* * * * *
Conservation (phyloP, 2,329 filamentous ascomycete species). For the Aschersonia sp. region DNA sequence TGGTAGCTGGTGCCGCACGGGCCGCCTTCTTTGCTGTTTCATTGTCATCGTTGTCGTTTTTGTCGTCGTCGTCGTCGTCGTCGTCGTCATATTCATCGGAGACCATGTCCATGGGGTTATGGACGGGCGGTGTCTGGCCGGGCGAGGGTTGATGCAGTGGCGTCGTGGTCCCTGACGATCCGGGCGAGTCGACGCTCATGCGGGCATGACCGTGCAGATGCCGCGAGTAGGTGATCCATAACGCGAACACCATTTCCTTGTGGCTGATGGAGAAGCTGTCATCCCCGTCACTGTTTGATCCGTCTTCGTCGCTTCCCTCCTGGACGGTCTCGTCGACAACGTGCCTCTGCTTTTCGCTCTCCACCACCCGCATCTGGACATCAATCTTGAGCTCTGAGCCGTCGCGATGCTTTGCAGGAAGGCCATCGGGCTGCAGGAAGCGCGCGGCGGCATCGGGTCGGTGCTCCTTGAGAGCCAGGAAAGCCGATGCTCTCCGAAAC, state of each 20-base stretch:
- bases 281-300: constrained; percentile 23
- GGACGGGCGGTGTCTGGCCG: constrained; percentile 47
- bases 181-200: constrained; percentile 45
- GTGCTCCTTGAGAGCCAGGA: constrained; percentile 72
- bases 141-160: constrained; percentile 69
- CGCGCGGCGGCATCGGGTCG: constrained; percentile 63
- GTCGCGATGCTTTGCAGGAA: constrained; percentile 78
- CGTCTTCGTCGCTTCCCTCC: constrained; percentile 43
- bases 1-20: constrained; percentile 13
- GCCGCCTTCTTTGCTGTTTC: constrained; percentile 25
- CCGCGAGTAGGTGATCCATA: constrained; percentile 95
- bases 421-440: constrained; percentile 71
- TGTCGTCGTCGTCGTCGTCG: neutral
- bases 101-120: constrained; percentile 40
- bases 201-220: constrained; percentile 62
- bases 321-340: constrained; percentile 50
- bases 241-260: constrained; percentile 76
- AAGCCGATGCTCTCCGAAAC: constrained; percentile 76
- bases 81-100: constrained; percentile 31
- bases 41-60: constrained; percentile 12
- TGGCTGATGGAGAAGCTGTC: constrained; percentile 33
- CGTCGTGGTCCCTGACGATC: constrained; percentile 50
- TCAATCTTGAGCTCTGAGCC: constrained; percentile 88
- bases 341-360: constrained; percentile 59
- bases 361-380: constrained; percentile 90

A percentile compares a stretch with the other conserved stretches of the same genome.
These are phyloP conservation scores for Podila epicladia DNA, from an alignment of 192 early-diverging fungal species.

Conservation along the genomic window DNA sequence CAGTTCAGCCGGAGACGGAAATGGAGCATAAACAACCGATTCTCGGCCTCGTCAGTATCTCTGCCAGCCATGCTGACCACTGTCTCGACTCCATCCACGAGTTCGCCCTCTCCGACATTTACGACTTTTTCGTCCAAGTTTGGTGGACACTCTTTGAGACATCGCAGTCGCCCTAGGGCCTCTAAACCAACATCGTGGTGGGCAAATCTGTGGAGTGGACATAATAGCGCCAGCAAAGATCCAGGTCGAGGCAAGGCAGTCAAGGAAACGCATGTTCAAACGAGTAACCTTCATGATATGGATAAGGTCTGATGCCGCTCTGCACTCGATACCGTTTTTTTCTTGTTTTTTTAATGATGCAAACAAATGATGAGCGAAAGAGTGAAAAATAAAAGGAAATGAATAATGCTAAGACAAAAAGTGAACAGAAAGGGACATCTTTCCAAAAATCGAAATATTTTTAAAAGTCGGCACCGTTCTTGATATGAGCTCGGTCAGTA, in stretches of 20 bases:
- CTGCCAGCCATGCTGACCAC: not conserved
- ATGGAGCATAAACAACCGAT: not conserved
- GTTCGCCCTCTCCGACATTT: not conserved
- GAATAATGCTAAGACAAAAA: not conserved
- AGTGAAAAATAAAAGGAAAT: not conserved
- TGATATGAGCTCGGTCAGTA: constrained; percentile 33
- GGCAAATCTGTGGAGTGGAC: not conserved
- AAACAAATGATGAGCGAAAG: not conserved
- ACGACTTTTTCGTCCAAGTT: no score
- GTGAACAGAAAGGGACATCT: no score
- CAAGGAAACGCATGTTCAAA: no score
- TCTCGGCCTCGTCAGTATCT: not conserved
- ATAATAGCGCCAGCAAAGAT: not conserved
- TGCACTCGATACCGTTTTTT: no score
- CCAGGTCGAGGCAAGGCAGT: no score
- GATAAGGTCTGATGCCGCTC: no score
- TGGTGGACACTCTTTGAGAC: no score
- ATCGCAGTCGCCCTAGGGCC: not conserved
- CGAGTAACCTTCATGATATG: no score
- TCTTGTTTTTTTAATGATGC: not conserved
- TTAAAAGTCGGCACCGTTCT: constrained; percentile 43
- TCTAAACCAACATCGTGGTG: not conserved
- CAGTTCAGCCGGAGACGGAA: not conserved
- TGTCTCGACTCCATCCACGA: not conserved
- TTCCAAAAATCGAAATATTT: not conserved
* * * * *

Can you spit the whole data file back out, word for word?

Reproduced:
Conservation (phyloP, 2,329 filamentous ascomycete species). For the Aschersonia sp. region DNA sequence TGGTAGCTGGTGCCGCACGGGCCGCCTTCTTTGCTGTTTCATTGTCATCGTTGTCGTTTTTGTCGTCGTCGTCGTCGTCGTCGTCGTCATATTCATCGGAGACCATGTCCATGGGGTTATGGACGGGCGGTGTCTGGCCGGGCGAGGGTTGATGCAGTGGCGTCGTGGTCCCTGACGATCCGGGCGAGTCGACGCTCATGCGGGCATGACCGTGCAGATGCCGCGAGTAGGTGATCCATAACGCGAACACCATTTCCTTGTGGCTGATGGAGAAGCTGTCATCCCCGTCACTGTTTGATCCGTCTTCGTCGCTTCCCTCCTGGACGGTCTCGTCGACAACGTGCCTCTGCTTTTCGCTCTCCACCACCCGCATCTGGACATCAATCTTGAGCTCTGAGCCGTCGCGATGCTTTGCAGGAAGGCCATCGGGCTGCAGGAAGCGCGCGGCGGCATCGGGTCGGTGCTCCTTGAGAGCCAGGAAAGCCGATGCTCTCCGAAAC, state of each 20-base stretch:
- bases 281-300: constrained; percentile 23
- GGACGGGCGGTGTCTGGCCG: constrained; percentile 47
- bases 181-200: constrained; percentile 45
- GTGCTCCTTGAGAGCCAGGA: constrained; percentile 72
- bases 141-160: constrained; percentile 69
- CGCGCGGCGGCATCGGGTCG: constrained; percentile 63
- GTCGCGATGCTTTGCAGGAA: constrained; percentile 78
- CGTCTTCGTCGCTTCCCTCC: constrained; percentile 43
- bases 1-20: constrained; percentile 13
- GCCGCCTTCTTTGCTGTTTC: constrained; percentile 25
- CCGCGAGTAGGTGATCCATA: constrained; percentile 95
- bases 421-440: constrained; percentile 71
- TGTCGTCGTCGTCGTCGTCG: neutral
- bases 101-120: constrained; percentile 40
- bases 201-220: constrained; percentile 62
- bases 321-340: constrained; percentile 50
- bases 241-260: constrained; percentile 76
- AAGCCGATGCTCTCCGAAAC: constrained; percentile 76
- bases 81-100: constrained; percentile 31
- bases 41-60: constrained; percentile 12
- TGGCTGATGGAGAAGCTGTC: constrained; percentile 33
- CGTCGTGGTCCCTGACGATC: constrained; percentile 50
- TCAATCTTGAGCTCTGAGCC: constrained; percentile 88
- bases 341-360: constrained; percentile 59
- bases 361-380: constrained; percentile 90

A percentile compares a stretch with the other conserved stretches of the same genome.
These are phyloP conservation scores for Podila epicladia DNA, from an alignment of 192 early-diverging fungal species.

Conservation along the genomic window DNA sequence CAGTTCAGCCGGAGACGGAAATGGAGCATAAACAACCGATTCTCGGCCTCGTCAGTATCTCTGCCAGCCATGCTGACCACTGTCTCGACTCCATCCACGAGTTCGCCCTCTCCGACATTTACGACTTTTTCGTCCAAGTTTGGTGGACACTCTTTGAGACATCGCAGTCGCCCTAGGGCCTCTAAACCAACATCGTGGTGGGCAAATCTGTGGAGTGGACATAATAGCGCCAGCAAAGATCCAGGTCGAGGCAAGGCAGTCAAGGAAACGCATGTTCAAACGAGTAACCTTCATGATATGGATAAGGTCTGATGCCGCTCTGCACTCGATACCGTTTTTTTCTTGTTTTTTTAATGATGCAAACAAATGATGAGCGAAAGAGTGAAAAATAAAAGGAAATGAATAATGCTAAGACAAAAAGTGAACAGAAAGGGACATCTTTCCAAAAATCGAAATATTTTTAAAAGTCGGCACCGTTCTTGATATGAGCTCGGTCAGTA, in stretches of 20 bases:
- CTGCCAGCCATGCTGACCAC: not conserved
- ATGGAGCATAAACAACCGAT: not conserved
- GTTCGCCCTCTCCGACATTT: not conserved
- GAATAATGCTAAGACAAAAA: not conserved
- AGTGAAAAATAAAAGGAAAT: not conserved
- TGATATGAGCTCGGTCAGTA: constrained; percentile 33
- GGCAAATCTGTGGAGTGGAC: not conserved
- AAACAAATGATGAGCGAAAG: not conserved
- ACGACTTTTTCGTCCAAGTT: no score
- GTGAACAGAAAGGGACATCT: no score
- CAAGGAAACGCATGTTCAAA: no score
- TCTCGGCCTCGTCAGTATCT: not conserved
- ATAATAGCGCCAGCAAAGAT: not conserved
- TGCACTCGATACCGTTTTTT: no score
- CCAGGTCGAGGCAAGGCAGT: no score
- GATAAGGTCTGATGCCGCTC: no score
- TGGTGGACACTCTTTGAGAC: no score
- ATCGCAGTCGCCCTAGGGCC: not conserved
- CGAGTAACCTTCATGATATG: no score
- TCTTGTTTTTTTAATGATGC: not conserved
- TTAAAAGTCGGCACCGTTCT: constrained; percentile 43
- TCTAAACCAACATCGTGGTG: not conserved
- CAGTTCAGCCGGAGACGGAA: not conserved
- TGTCTCGACTCCATCCACGA: not conserved
- TTCCAAAAATCGAAATATTT: not conserved